- Ethan has spent the last two years in the United States hoping to gain asylum because of the civil war in his home country in central Africa. He recently illegally crossed the border into Canada and has taken refuge in a church that has opened its doors to a small group of refugees in similar positions. His wife died in the conflict in his home country, and he has a three-year old boy, Isaiah, with him. He does not speak English, so he came to the intake session with an interpreter from the church community.
- James specifically requested to see an Indigenous counsellor, but was informed that none are available through the organization. James grew up in the city in a Caucasian neighbourhood and with Caucasian parents, but he has recently started exploring his Indigenous roots along with new his partner, Albert, whom he met through a local Indigenous community centre.
- Sarah was picked up for prostitution and has been mandated to attend counselling. She left home at 14 and is now 23. She does not list a home address on the intake form, only a cell phone number. She does not offer presenting concerns, because she says she is just here to put in her time to satisfy the judge.
- Shigeko wants to talk about relationship issues. Where gender was solicited on the intake form, the options for male or female (consider the noninclusiveness of this from Lesson 2) have both been crossed out. Shigeko works as a community activist for LGBTTQI1 rights.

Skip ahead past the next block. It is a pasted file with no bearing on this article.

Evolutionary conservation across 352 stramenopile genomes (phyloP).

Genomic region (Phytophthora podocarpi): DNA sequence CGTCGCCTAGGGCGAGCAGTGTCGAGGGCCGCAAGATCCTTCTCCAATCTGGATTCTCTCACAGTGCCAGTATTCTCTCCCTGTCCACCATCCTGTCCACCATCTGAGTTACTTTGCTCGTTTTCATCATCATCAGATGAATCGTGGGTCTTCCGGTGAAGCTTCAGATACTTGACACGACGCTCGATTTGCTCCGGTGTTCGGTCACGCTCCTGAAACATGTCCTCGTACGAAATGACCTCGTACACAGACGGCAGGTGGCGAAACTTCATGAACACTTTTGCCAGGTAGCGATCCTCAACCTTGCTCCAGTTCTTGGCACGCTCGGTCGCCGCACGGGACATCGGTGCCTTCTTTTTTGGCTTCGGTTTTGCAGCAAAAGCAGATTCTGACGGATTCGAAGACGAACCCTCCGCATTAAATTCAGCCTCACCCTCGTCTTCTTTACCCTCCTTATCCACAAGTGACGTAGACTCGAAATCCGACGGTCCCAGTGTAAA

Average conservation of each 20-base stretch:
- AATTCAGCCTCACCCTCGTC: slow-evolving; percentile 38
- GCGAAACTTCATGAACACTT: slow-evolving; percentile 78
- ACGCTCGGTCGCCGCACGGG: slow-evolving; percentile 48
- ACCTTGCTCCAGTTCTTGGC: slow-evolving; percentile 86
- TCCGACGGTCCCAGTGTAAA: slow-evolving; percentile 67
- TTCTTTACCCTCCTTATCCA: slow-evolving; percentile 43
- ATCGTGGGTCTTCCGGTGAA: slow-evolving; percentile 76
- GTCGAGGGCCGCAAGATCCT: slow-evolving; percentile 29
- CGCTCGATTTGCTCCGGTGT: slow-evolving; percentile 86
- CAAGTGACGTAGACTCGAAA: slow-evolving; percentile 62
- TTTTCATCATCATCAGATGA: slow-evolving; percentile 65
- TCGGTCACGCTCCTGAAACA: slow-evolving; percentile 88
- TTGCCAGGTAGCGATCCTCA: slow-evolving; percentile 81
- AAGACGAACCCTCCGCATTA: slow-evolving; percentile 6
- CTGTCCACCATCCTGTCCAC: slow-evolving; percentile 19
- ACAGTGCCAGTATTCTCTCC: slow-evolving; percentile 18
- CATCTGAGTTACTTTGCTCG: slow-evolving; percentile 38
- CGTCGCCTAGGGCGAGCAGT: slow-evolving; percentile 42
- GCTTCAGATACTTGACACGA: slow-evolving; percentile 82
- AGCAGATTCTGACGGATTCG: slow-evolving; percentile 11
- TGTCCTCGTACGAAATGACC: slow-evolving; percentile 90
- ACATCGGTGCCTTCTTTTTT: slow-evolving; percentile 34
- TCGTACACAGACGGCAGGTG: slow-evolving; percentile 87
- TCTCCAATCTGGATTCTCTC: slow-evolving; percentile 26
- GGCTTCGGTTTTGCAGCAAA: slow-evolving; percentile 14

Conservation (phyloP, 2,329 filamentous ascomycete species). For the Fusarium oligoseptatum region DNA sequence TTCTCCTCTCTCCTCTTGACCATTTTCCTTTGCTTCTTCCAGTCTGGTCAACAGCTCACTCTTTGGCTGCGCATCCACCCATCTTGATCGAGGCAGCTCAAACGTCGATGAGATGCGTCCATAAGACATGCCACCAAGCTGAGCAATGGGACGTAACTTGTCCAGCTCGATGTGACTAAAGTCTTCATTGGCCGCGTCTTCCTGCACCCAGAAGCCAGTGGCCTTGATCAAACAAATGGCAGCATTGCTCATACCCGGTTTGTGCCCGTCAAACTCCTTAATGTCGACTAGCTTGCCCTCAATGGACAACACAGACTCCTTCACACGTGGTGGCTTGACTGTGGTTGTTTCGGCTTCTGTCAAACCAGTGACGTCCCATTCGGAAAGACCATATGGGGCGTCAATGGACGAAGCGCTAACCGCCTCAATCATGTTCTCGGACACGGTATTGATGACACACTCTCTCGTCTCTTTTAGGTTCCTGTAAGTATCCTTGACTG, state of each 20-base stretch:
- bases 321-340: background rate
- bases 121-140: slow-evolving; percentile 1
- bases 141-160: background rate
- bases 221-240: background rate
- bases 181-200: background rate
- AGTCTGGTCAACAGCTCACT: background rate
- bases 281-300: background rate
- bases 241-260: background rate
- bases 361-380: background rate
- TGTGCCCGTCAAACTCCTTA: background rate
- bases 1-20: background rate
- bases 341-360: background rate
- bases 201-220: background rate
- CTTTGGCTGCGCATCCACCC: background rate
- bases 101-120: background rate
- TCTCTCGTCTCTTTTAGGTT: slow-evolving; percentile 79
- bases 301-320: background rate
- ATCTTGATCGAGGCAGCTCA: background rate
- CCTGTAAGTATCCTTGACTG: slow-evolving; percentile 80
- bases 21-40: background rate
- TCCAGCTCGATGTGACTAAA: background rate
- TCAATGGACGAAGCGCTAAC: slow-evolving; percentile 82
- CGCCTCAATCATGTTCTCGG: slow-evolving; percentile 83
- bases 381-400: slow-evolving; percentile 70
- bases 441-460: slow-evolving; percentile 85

- Sergey is married with two children in private schools. He recently lost his job of 25 years because the company moved its operations overseas. He has a part-time position with a political organization; you recognize the organization as associated with strong anti-immigration agendas.
- Anna is in her late 70s and recently lost her spouse of 40 years. She joined a grief group at the organization several months ago and is seeking individual counselling now. She lives with her adult daughter and grandchild.
- Sophia has come for counselling with her 13-year old daughter who has multiple sclerosis. She has been home schooling Isabella for the last few years, but she is feeling overwhelmed as Isabella moves on to high school curricula. Sophia has a high school education and studied in Spanish as a child and adolescent in Columbia.
The concept of cultural difference is a social construction, e.g., we create and define difference based on our socialization and personal choices. Consider how your reactions are tied to your personal cultural identities, lived experiences, and possibly your social locations. What competencies (i.e., knowledge, attitudes, or skills) might you seek to develop to prepare to work with those clients with whom you felt the least comfortable or competent?